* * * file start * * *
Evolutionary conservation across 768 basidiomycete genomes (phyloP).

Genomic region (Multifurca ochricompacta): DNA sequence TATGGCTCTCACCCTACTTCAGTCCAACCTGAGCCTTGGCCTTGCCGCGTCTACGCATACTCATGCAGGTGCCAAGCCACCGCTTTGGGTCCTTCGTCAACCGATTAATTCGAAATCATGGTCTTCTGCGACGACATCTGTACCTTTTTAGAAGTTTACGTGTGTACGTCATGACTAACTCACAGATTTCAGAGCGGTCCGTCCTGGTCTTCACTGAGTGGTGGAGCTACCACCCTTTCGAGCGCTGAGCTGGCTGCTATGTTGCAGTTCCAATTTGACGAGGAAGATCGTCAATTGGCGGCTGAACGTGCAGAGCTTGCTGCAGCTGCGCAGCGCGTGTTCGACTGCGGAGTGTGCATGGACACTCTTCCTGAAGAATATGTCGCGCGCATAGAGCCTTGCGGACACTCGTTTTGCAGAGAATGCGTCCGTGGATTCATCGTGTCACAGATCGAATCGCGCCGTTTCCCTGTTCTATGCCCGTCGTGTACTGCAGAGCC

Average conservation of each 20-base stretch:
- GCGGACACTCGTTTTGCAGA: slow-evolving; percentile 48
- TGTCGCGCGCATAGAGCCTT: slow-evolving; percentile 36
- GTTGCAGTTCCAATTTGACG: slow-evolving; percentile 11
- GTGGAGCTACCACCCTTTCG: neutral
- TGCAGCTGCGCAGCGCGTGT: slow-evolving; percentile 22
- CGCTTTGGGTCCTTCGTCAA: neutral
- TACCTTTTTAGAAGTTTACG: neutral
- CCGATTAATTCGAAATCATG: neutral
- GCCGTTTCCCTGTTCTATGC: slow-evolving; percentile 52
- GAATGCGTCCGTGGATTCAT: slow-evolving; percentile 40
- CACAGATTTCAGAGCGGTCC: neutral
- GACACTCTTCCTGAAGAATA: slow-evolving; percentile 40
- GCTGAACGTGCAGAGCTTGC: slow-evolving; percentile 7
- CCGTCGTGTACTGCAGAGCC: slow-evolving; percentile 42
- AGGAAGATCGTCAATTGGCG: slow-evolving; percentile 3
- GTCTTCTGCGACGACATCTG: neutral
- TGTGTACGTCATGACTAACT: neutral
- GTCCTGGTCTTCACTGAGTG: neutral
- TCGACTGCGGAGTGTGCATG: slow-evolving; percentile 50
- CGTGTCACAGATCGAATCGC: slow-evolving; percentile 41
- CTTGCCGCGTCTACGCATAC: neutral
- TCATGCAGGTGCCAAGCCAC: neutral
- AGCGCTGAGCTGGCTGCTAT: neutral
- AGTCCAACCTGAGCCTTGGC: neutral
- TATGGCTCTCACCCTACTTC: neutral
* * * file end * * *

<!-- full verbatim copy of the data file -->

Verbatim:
Evolutionary conservation across 768 basidiomycete genomes (phyloP).

Genomic region (Multifurca ochricompacta): DNA sequence TATGGCTCTCACCCTACTTCAGTCCAACCTGAGCCTTGGCCTTGCCGCGTCTACGCATACTCATGCAGGTGCCAAGCCACCGCTTTGGGTCCTTCGTCAACCGATTAATTCGAAATCATGGTCTTCTGCGACGACATCTGTACCTTTTTAGAAGTTTACGTGTGTACGTCATGACTAACTCACAGATTTCAGAGCGGTCCGTCCTGGTCTTCACTGAGTGGTGGAGCTACCACCCTTTCGAGCGCTGAGCTGGCTGCTATGTTGCAGTTCCAATTTGACGAGGAAGATCGTCAATTGGCGGCTGAACGTGCAGAGCTTGCTGCAGCTGCGCAGCGCGTGTTCGACTGCGGAGTGTGCATGGACACTCTTCCTGAAGAATATGTCGCGCGCATAGAGCCTTGCGGACACTCGTTTTGCAGAGAATGCGTCCGTGGATTCATCGTGTCACAGATCGAATCGCGCCGTTTCCCTGTTCTATGCCCGTCGTGTACTGCAGAGCC

Average conservation of each 20-base stretch:
- GCGGACACTCGTTTTGCAGA: slow-evolving; percentile 48
- TGTCGCGCGCATAGAGCCTT: slow-evolving; percentile 36
- GTTGCAGTTCCAATTTGACG: slow-evolving; percentile 11
- GTGGAGCTACCACCCTTTCG: neutral
- TGCAGCTGCGCAGCGCGTGT: slow-evolving; percentile 22
- CGCTTTGGGTCCTTCGTCAA: neutral
- TACCTTTTTAGAAGTTTACG: neutral
- CCGATTAATTCGAAATCATG: neutral
- GCCGTTTCCCTGTTCTATGC: slow-evolving; percentile 52
- GAATGCGTCCGTGGATTCAT: slow-evolving; percentile 40
- CACAGATTTCAGAGCGGTCC: neutral
- GACACTCTTCCTGAAGAATA: slow-evolving; percentile 40
- GCTGAACGTGCAGAGCTTGC: slow-evolving; percentile 7
- CCGTCGTGTACTGCAGAGCC: slow-evolving; percentile 42
- AGGAAGATCGTCAATTGGCG: slow-evolving; percentile 3
- GTCTTCTGCGACGACATCTG: neutral
- TGTGTACGTCATGACTAACT: neutral
- GTCCTGGTCTTCACTGAGTG: neutral
- TCGACTGCGGAGTGTGCATG: slow-evolving; percentile 50
- CGTGTCACAGATCGAATCGC: slow-evolving; percentile 41
- CTTGCCGCGTCTACGCATAC: neutral
- TCATGCAGGTGCCAAGCCAC: neutral
- AGCGCTGAGCTGGCTGCTAT: neutral
- AGTCCAACCTGAGCCTTGGC: neutral
- TATGGCTCTCACCCTACTTC: neutral